Reaping by hand instead of ploughing, for example, results in healthier soil that is not disturbed so much.
By rotating the types of crops she plants, she ensures no single variety drains her fields of critical nutrients.
In 2022, Hannah joined an effort by Boomitra and the Farm to Market Alliance (a farmer-focused public-private consortium) to pilot a carbon-credit system in Kenya.
WFP connected the two groups to scale up Boomitra’s innovation, which uses satellite and AI technology to help monitor, report, and verify carbon removal credits.
Farmers such as Hannah are paid for the carbon they remove from the atmosphere through healthy soil practices.
Changing the way she farms has doubled Hannah’s yields and seen her revenues soar, allowing her to pay for her children's schooling and other expenses. She will soon receive additional revenue from the carbon-credit scheme.
“It’s from this farm that even my last child went to the university, graduated and is now a lawyer,” she says. “My second-last child is an engineer and now I even teach my grandchildren this method of farming.”
India: Empowering women farmers
In India, 70 percent of rural households depend on agriculture to make a living. Collaborating with local authorities, banks, and nongovernmental groups, with WFP support S4S provided micro-loans to female smallholder farmers in western Maharashtra state, enabling them to buy solar-powered dryers and food processing equipment.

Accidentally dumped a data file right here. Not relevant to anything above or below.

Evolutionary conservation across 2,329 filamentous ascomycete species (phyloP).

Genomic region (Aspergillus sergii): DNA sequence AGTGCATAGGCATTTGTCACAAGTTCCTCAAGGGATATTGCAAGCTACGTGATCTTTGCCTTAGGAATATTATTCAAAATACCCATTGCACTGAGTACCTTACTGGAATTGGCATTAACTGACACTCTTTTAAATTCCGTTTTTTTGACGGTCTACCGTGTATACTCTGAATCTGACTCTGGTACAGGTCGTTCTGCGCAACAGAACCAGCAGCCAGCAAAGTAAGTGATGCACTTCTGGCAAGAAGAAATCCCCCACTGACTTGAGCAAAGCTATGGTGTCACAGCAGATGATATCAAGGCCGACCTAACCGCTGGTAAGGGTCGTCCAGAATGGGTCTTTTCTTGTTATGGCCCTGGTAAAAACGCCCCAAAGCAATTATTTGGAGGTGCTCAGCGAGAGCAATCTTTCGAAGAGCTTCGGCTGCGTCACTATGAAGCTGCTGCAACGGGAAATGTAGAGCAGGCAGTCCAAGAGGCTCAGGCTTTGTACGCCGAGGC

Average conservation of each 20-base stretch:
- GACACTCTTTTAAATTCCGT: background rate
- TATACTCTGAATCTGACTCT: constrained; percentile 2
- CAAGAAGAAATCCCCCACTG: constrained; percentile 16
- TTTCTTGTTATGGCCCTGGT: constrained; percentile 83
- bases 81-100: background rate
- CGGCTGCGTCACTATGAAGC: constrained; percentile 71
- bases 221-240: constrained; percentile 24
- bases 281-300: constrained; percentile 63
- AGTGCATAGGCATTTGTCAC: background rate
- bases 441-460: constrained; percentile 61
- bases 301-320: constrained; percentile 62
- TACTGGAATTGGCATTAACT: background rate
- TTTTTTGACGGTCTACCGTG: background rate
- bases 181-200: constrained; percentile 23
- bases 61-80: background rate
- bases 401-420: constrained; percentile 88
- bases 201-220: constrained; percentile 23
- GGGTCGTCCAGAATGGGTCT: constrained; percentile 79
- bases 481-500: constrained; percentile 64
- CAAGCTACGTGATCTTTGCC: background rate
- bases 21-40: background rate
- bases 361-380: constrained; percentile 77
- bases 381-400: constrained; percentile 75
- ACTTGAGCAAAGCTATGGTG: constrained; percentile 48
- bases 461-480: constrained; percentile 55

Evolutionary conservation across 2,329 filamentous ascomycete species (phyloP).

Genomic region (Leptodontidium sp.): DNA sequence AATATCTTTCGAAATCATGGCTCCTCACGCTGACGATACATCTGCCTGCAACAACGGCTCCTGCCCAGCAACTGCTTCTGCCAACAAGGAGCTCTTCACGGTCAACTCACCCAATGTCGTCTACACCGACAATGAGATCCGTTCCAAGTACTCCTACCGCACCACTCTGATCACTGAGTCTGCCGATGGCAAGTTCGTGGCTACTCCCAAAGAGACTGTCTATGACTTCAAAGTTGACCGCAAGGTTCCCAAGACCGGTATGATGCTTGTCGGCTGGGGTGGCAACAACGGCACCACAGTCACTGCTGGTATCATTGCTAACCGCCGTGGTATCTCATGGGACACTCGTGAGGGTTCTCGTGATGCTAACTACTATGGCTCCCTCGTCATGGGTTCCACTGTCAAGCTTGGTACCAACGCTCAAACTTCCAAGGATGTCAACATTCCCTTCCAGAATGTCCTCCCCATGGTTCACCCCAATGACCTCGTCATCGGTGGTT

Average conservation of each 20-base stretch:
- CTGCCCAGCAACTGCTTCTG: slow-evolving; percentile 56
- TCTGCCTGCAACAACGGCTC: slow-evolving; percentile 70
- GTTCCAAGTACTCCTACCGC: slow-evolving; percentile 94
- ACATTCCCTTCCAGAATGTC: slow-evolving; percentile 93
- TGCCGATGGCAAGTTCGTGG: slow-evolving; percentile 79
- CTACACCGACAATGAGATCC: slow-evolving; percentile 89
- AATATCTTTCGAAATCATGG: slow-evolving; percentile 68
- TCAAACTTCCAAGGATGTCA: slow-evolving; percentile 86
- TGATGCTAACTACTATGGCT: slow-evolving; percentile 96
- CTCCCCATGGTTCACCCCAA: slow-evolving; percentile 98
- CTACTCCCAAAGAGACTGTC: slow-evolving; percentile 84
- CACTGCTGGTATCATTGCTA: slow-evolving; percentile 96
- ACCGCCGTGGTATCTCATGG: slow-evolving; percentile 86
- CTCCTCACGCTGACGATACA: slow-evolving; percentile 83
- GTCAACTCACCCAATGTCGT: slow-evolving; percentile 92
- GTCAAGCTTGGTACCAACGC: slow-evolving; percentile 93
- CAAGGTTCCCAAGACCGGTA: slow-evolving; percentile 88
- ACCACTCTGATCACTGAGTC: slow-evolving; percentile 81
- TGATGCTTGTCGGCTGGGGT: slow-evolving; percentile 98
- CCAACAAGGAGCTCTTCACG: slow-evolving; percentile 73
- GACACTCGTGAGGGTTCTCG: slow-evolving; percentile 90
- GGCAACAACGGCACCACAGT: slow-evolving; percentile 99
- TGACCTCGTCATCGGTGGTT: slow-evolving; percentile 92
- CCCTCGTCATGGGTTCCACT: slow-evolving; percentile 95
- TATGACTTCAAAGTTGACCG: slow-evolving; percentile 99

“In the last decade, extreme heat affected the quality of our produce,” farmer Chayya says, referring to irregular weather linked to climate change that is only expected to intensify. “With S4S, we process harvests that would otherwise go to waste.”
So far, the project has reached 2,000 women farmers in the region, allowing them to better preserve, transform and earn more revenue from harvests. By empowering micro-entrepreneurs like Chayya, the project – now being rolled out in another Indian state – also empowers them.
“Through the work of S4S in Maharashtra state, we realized the critical importance of collaborating with all stakeholders and WFP to build meaningful relationships,” says S4S co-founder Nidhi Pant, adding such relationships “enhance our efficiency by pooling skills, knowledge, and resources.”
Bernhard Kowatsch, head of the WFP’s Innovative Accelerator, believes S4S's most exciting feature is its potential to scale up, with “private investments for this social business working hand-in-hand with local governments in India and women entrepreneurs.”
“We have the potential to reach millions more smallholder farmers,” he says.
Do you have a game-changing idea to tackle climate change, address hunger or build more sustainable food systems? Apply to the WFP Innovation Accelerator Innovation Challenge to receive up to US$100,000 in equity-free funding, world-class mentors, and access to WFP’s global network of partners field operations